A newly published study in JAMA Psychiatry found that alcohol use and abuse both increased significantly from 2001 to 2013, when more than 40,000 adults were studied. After completing the study, JAMA called alcohol abuse a “public health crisis” due to the dramatic increases; alcohol use disorder increased 49 percent and high-risk drinking by nearly 30 percent in the study.
How can you determine if you have a drinking problem? Here are four questions to ask yourself from the CAGE questionnaire by the American Psychiatric Association.
1. Have you ever felt you should cut down on your drinking?
Most people who abuse alcohol know that they need to drink less, but their attempts to do so often fail as part of the disease of alcohol abuse. When willpower is not enough, they may justify their drinking and try to convince themselves or others that their drinking is not a problem and they can handle it. If this is something that you recognize you have done, it is time to get help.
2. Have people criticized your drinking, and did their criticism annoy you?
Not every criticism by others is always valid, but when you cannot shrug off criticism about your drinking and it really annoys or bothers you, it may be because, deep down, you know the criticism may be valid and that you may be drinking too much. Generally, people are not eager to criticize their friends and family members, so chances are, by the time they actually say anything, it may have gotten pretty bad.
3. Have you ever felt guilty or bad about your drinking?
When alcohol becomes a problem, it tends to cause problems in your relationships and how you treat others. Treating others badly when you are drinking can impair or ruin relationships and make you feel bad or guilty about the things you have done while you are drinking.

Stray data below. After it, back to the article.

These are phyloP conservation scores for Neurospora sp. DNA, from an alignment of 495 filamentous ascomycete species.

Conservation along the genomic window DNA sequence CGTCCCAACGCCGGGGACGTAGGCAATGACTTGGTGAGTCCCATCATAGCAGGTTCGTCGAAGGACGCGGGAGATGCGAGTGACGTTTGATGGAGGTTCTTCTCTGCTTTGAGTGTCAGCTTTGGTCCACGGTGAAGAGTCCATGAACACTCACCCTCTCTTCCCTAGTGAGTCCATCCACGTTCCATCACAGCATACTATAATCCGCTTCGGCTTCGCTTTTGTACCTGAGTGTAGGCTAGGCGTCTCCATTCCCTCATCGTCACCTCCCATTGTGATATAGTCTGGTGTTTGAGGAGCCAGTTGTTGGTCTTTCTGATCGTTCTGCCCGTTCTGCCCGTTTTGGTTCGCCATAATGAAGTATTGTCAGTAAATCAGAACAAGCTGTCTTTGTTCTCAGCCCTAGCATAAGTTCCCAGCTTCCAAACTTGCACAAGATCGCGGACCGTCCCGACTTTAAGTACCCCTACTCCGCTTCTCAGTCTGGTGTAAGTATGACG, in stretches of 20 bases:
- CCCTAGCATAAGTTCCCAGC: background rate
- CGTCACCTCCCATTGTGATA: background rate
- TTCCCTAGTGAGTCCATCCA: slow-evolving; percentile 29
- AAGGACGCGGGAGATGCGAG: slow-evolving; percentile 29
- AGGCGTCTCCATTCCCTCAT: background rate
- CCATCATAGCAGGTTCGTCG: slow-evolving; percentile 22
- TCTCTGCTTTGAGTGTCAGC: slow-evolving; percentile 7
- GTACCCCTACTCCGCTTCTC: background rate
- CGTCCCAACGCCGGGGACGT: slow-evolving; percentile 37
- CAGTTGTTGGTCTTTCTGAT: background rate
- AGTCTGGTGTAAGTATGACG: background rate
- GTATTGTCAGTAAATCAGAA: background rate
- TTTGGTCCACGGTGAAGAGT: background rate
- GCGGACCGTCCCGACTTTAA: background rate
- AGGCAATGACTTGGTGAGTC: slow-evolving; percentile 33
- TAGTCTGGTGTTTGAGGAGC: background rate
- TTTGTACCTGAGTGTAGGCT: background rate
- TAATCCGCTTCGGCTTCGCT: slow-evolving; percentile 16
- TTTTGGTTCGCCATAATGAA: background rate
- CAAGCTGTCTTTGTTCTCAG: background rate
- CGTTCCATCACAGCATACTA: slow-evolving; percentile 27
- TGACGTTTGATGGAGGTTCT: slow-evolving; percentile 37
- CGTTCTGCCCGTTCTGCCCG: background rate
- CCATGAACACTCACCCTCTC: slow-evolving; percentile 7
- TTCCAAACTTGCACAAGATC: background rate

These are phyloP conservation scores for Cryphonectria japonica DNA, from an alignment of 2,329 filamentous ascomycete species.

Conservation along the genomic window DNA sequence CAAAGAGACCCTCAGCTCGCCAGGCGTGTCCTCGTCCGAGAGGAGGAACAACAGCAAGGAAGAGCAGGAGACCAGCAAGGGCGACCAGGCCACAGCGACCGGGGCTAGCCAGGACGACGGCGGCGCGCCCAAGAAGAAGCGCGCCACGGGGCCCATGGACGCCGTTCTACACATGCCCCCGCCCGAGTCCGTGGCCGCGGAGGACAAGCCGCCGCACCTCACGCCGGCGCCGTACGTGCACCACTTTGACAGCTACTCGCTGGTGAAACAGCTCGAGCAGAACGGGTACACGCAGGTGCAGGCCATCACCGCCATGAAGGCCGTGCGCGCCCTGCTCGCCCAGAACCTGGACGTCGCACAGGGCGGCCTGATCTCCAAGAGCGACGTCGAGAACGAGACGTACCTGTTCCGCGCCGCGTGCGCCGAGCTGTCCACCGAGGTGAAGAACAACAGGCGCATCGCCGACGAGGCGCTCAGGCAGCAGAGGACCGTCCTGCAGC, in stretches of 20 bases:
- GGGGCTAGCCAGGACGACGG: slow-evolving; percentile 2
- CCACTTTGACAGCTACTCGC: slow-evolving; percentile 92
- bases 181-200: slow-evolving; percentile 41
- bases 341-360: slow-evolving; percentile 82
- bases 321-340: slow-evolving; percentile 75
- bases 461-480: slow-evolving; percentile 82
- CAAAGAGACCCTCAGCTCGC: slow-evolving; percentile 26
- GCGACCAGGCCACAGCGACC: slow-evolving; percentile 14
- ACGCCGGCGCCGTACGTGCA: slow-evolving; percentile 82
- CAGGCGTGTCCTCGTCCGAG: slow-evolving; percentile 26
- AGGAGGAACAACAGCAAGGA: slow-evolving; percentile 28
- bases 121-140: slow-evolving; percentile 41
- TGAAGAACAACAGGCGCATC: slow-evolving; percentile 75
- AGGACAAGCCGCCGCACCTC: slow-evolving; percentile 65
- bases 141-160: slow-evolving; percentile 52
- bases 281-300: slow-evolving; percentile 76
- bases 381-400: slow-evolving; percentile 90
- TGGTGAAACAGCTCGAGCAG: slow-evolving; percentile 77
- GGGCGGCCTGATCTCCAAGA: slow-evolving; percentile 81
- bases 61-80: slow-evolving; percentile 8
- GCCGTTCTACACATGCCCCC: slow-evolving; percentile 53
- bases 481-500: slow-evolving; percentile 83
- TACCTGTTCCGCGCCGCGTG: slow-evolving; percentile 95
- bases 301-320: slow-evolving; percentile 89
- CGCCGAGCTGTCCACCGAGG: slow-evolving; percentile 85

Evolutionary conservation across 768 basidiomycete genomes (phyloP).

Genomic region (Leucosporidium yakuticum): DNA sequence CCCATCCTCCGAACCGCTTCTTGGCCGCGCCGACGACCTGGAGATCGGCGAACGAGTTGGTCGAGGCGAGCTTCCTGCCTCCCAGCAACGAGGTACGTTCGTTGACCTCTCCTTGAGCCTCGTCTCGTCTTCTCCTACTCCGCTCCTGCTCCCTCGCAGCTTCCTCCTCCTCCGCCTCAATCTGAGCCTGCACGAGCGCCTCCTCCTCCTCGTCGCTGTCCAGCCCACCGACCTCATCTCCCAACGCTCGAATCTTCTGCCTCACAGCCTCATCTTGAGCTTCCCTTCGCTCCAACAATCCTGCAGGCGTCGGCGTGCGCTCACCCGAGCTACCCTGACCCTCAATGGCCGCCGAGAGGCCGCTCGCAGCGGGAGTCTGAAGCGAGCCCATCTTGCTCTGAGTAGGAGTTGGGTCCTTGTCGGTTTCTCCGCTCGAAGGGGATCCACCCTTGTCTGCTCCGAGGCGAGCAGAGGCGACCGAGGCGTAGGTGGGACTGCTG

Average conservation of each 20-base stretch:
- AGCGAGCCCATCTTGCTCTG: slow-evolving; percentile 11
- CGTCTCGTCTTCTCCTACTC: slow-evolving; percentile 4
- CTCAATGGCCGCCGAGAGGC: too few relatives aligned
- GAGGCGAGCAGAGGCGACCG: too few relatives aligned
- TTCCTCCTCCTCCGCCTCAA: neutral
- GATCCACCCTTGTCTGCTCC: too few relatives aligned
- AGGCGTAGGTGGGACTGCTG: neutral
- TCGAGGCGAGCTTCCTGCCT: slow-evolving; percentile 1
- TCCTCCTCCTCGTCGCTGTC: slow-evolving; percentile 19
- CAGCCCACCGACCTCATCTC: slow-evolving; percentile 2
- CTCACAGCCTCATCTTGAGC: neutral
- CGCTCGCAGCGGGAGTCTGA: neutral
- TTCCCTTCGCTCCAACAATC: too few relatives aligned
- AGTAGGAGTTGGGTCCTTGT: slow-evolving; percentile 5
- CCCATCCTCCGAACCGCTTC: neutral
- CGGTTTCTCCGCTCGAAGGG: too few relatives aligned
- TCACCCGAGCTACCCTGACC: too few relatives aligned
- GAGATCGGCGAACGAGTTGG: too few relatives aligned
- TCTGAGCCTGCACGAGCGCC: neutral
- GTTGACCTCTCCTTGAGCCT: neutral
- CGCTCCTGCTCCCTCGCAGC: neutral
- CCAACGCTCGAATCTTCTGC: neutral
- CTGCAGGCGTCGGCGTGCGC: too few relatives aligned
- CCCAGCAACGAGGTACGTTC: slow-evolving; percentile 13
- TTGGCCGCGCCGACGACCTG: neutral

4. Have you ever had a drink first thing in the morning to steady your nerves or get rid of a hangover (eye opener)?
Drinking in the morning for these reasons indicates a dependence on alcohol that should be cause for concern. Drinking because of dependence is never a healthy action for anyone, and it should be a red flag for those engaging in it even occasionally.
Scoring the Assessment
If you answer “yes” to two or more of these questions, you may have an alcohol problem and should seek further counsel to determine whether you may need help to stop drinking.
Alcohol abuse has serious impacts on the bodies, minds, and hearts of those who abuse it as well as many around them. If you struggle with your alcohol use or have realized that drinking is a problem for you, Recovery Village is an alcohol rehab in Colorado that provides treatment programs according to your personal needs. Learn about admissions today.